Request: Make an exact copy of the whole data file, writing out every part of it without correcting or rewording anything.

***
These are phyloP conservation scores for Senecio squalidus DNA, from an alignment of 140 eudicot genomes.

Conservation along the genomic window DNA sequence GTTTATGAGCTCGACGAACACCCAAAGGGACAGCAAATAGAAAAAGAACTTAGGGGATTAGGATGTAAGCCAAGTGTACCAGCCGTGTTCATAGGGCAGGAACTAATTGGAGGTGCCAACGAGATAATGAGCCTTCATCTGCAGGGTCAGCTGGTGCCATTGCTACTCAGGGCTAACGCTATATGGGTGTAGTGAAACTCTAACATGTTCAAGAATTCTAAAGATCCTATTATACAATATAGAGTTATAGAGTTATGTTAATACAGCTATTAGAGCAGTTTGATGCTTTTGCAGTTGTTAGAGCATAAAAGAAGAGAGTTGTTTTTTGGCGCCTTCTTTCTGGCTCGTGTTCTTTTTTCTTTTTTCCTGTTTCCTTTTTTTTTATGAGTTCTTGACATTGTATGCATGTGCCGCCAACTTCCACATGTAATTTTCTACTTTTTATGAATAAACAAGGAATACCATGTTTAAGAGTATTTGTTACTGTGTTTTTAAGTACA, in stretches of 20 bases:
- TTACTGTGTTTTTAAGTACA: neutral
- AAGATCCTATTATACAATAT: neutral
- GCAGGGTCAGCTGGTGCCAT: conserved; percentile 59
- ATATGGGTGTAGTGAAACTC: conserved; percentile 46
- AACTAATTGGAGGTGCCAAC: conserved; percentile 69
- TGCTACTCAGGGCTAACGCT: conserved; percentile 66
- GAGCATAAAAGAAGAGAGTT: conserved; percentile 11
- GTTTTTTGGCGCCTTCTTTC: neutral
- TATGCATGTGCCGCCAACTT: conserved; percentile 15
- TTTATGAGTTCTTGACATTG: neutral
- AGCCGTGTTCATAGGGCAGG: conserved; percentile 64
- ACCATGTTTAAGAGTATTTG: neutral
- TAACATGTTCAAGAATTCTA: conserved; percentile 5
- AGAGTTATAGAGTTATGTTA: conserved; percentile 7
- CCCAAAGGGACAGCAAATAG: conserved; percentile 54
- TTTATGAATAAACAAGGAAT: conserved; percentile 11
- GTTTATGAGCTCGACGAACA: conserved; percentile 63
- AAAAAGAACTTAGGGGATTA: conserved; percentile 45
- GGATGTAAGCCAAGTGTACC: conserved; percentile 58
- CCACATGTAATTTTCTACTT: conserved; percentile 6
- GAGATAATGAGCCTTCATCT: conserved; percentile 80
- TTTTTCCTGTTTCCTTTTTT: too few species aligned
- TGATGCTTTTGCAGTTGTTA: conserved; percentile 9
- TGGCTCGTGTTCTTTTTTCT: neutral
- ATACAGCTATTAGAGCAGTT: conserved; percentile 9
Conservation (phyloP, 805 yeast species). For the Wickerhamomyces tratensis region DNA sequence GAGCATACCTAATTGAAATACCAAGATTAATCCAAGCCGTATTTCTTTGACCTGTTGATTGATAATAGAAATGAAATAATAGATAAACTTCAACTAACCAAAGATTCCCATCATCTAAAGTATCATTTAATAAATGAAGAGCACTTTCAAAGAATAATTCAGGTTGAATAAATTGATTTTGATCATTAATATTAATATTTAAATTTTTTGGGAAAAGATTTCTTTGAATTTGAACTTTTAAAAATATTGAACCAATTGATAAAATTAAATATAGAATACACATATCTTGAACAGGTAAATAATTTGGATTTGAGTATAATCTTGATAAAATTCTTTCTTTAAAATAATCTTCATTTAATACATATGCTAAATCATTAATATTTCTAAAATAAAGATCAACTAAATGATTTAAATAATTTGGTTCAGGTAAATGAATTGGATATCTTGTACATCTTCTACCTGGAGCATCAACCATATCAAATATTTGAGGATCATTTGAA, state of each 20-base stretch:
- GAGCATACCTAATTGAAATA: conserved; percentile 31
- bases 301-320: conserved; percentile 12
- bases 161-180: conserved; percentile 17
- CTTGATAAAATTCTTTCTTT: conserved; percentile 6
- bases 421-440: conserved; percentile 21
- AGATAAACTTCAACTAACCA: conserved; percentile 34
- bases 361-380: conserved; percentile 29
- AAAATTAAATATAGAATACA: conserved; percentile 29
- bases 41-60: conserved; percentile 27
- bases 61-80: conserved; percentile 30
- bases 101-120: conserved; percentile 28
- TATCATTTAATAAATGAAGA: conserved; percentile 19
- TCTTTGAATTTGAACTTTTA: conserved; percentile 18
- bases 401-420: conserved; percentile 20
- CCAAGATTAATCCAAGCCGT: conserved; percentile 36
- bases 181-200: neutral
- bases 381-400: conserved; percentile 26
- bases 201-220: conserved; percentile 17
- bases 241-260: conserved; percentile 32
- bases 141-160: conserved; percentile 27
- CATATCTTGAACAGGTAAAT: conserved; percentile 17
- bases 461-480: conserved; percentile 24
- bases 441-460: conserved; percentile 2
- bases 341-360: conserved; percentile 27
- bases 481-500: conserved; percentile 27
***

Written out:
These are phyloP conservation scores for Senecio squalidus DNA, from an alignment of 140 eudicot genomes.

Conservation along the genomic window DNA sequence GTTTATGAGCTCGACGAACACCCAAAGGGACAGCAAATAGAAAAAGAACTTAGGGGATTAGGATGTAAGCCAAGTGTACCAGCCGTGTTCATAGGGCAGGAACTAATTGGAGGTGCCAACGAGATAATGAGCCTTCATCTGCAGGGTCAGCTGGTGCCATTGCTACTCAGGGCTAACGCTATATGGGTGTAGTGAAACTCTAACATGTTCAAGAATTCTAAAGATCCTATTATACAATATAGAGTTATAGAGTTATGTTAATACAGCTATTAGAGCAGTTTGATGCTTTTGCAGTTGTTAGAGCATAAAAGAAGAGAGTTGTTTTTTGGCGCCTTCTTTCTGGCTCGTGTTCTTTTTTCTTTTTTCCTGTTTCCTTTTTTTTTATGAGTTCTTGACATTGTATGCATGTGCCGCCAACTTCCACATGTAATTTTCTACTTTTTATGAATAAACAAGGAATACCATGTTTAAGAGTATTTGTTACTGTGTTTTTAAGTACA, in stretches of 20 bases:
- TTACTGTGTTTTTAAGTACA: neutral
- AAGATCCTATTATACAATAT: neutral
- GCAGGGTCAGCTGGTGCCAT: conserved; percentile 59
- ATATGGGTGTAGTGAAACTC: conserved; percentile 46
- AACTAATTGGAGGTGCCAAC: conserved; percentile 69
- TGCTACTCAGGGCTAACGCT: conserved; percentile 66
- GAGCATAAAAGAAGAGAGTT: conserved; percentile 11
- GTTTTTTGGCGCCTTCTTTC: neutral
- TATGCATGTGCCGCCAACTT: conserved; percentile 15
- TTTATGAGTTCTTGACATTG: neutral
- AGCCGTGTTCATAGGGCAGG: conserved; percentile 64
- ACCATGTTTAAGAGTATTTG: neutral
- TAACATGTTCAAGAATTCTA: conserved; percentile 5
- AGAGTTATAGAGTTATGTTA: conserved; percentile 7
- CCCAAAGGGACAGCAAATAG: conserved; percentile 54
- TTTATGAATAAACAAGGAAT: conserved; percentile 11
- GTTTATGAGCTCGACGAACA: conserved; percentile 63
- AAAAAGAACTTAGGGGATTA: conserved; percentile 45
- GGATGTAAGCCAAGTGTACC: conserved; percentile 58
- CCACATGTAATTTTCTACTT: conserved; percentile 6
- GAGATAATGAGCCTTCATCT: conserved; percentile 80
- TTTTTCCTGTTTCCTTTTTT: too few species aligned
- TGATGCTTTTGCAGTTGTTA: conserved; percentile 9
- TGGCTCGTGTTCTTTTTTCT: neutral
- ATACAGCTATTAGAGCAGTT: conserved; percentile 9
Conservation (phyloP, 805 yeast species). For the Wickerhamomyces tratensis region DNA sequence GAGCATACCTAATTGAAATACCAAGATTAATCCAAGCCGTATTTCTTTGACCTGTTGATTGATAATAGAAATGAAATAATAGATAAACTTCAACTAACCAAAGATTCCCATCATCTAAAGTATCATTTAATAAATGAAGAGCACTTTCAAAGAATAATTCAGGTTGAATAAATTGATTTTGATCATTAATATTAATATTTAAATTTTTTGGGAAAAGATTTCTTTGAATTTGAACTTTTAAAAATATTGAACCAATTGATAAAATTAAATATAGAATACACATATCTTGAACAGGTAAATAATTTGGATTTGAGTATAATCTTGATAAAATTCTTTCTTTAAAATAATCTTCATTTAATACATATGCTAAATCATTAATATTTCTAAAATAAAGATCAACTAAATGATTTAAATAATTTGGTTCAGGTAAATGAATTGGATATCTTGTACATCTTCTACCTGGAGCATCAACCATATCAAATATTTGAGGATCATTTGAA, state of each 20-base stretch:
- GAGCATACCTAATTGAAATA: conserved; percentile 31
- bases 301-320: conserved; percentile 12
- bases 161-180: conserved; percentile 17
- CTTGATAAAATTCTTTCTTT: conserved; percentile 6
- bases 421-440: conserved; percentile 21
- AGATAAACTTCAACTAACCA: conserved; percentile 34
- bases 361-380: conserved; percentile 29
- AAAATTAAATATAGAATACA: conserved; percentile 29
- bases 41-60: conserved; percentile 27
- bases 61-80: conserved; percentile 30
- bases 101-120: conserved; percentile 28
- TATCATTTAATAAATGAAGA: conserved; percentile 19
- TCTTTGAATTTGAACTTTTA: conserved; percentile 18
- bases 401-420: conserved; percentile 20
- CCAAGATTAATCCAAGCCGT: conserved; percentile 36
- bases 181-200: neutral
- bases 381-400: conserved; percentile 26
- bases 201-220: conserved; percentile 17
- bases 241-260: conserved; percentile 32
- bases 141-160: conserved; percentile 27
- CATATCTTGAACAGGTAAAT: conserved; percentile 17
- bases 461-480: conserved; percentile 24
- bases 441-460: conserved; percentile 2
- bases 341-360: conserved; percentile 27
- bases 481-500: conserved; percentile 27